Fig. 2
figure 2

A Image demonstrating the operator handling the high-frequency ultrasound probe and needle insertion using in-plane technique with lateral-to-medial approach at a 45-degree angle. B Parasternal sonogram in long-axis view revealing the cardiac effusion diameter A and the distance B from the end point of the pleura sliding to the internal thoracic vessels (ITVs). C Parasternal sonographic long-axis view showing the needle’s path of insertion, which passes between the end point of the pleura laterally to the ITVs and medially to the pericardial sac and was visualized in real time during the procedure


Patient and ultrasound positioning and preparation

All steps should be done under antiseptic conditions. An ultrasound machine was positioned on the left of the patient, who was kept supine throughout the procedure. The operator was on the right, allowing a direct view of the ultrasound screen after optimal adjustment of the ultrasound settings (Fig. 1C, D). Patients should be sedated to prevent unnecessary movements. The skin overlying the right chest was prepped, and the ultrasound transducer was covered with a sterile sheath.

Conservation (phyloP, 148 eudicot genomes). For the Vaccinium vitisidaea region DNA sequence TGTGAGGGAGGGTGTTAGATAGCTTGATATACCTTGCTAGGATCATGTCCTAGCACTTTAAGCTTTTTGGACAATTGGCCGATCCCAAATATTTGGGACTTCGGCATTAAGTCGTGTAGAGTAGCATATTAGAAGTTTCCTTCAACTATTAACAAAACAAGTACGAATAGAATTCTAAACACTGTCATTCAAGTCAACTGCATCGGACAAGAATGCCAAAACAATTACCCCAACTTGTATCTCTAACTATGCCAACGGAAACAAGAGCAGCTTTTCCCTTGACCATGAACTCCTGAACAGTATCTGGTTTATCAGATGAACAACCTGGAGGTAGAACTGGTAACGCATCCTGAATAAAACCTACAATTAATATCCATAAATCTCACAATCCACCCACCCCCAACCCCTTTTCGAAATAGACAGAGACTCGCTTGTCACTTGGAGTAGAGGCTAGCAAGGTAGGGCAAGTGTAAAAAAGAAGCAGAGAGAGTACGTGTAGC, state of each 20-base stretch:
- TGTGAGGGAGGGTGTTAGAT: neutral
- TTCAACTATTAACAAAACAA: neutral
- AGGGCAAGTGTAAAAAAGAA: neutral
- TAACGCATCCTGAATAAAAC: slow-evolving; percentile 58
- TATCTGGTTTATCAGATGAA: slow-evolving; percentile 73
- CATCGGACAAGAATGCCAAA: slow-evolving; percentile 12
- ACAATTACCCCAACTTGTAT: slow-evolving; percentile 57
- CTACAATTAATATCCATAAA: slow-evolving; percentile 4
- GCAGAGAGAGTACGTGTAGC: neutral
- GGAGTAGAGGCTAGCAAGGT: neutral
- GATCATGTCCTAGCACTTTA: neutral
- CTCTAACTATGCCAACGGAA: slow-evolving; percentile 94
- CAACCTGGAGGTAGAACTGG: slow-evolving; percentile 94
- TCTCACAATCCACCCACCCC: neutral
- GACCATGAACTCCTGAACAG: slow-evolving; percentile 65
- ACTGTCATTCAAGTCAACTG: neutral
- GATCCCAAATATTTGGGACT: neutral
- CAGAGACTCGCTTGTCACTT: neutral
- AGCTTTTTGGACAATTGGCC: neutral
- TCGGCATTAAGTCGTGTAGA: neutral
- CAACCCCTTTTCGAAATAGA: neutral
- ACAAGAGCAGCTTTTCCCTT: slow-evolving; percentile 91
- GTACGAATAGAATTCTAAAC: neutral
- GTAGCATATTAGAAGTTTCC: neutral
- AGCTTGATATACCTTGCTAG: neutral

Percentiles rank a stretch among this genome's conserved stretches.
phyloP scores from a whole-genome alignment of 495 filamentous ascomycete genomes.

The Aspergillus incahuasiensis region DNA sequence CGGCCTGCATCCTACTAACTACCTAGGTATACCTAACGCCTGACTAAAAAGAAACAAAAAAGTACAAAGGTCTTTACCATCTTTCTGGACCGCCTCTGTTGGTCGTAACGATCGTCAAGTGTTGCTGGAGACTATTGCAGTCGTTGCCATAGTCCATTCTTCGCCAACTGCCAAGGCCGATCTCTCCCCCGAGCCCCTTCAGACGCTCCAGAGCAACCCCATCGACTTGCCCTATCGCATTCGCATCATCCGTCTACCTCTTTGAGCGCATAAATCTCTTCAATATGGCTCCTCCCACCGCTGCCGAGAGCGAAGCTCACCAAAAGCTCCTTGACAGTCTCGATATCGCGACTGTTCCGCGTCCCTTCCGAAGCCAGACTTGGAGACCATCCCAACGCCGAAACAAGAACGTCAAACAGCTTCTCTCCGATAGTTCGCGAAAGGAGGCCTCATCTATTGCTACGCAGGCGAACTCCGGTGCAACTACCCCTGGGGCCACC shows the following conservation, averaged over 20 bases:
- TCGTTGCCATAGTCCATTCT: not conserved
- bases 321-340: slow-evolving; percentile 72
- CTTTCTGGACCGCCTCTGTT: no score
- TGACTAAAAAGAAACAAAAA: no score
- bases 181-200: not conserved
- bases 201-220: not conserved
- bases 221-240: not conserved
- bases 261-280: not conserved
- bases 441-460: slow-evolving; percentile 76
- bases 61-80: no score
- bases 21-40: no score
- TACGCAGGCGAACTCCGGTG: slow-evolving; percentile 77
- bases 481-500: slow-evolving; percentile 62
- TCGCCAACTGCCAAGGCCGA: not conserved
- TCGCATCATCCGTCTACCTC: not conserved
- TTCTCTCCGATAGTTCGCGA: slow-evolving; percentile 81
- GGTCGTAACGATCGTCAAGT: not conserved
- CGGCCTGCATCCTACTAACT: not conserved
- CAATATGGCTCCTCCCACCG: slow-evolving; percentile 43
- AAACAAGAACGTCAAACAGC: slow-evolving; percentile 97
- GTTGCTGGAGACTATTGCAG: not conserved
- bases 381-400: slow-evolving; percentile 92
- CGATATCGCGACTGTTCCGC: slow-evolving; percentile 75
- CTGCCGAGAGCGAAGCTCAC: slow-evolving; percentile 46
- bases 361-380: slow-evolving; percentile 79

Identifying the puncture site and surrounding structures

A high-frequency ultrasound probe was placed transversally in the intercostal space of the right parasternal (which was the area where the pre-procedure scan gave the best view). Then, the structures around it were identified, such as the sternum, right internal thoracic vessels, end point of plural sliding, pericardial effusion, and myocardium (right atrium). We then determined the optimal puncture path for drainage (Figs. 1C and 2A) (Supplementary material files, video 2). The optimal puncture path was defined as the pathway that had the lowest distance between the needle insertion site and the pericardial sac and avoided essential structures.

Needle insertion and confirmation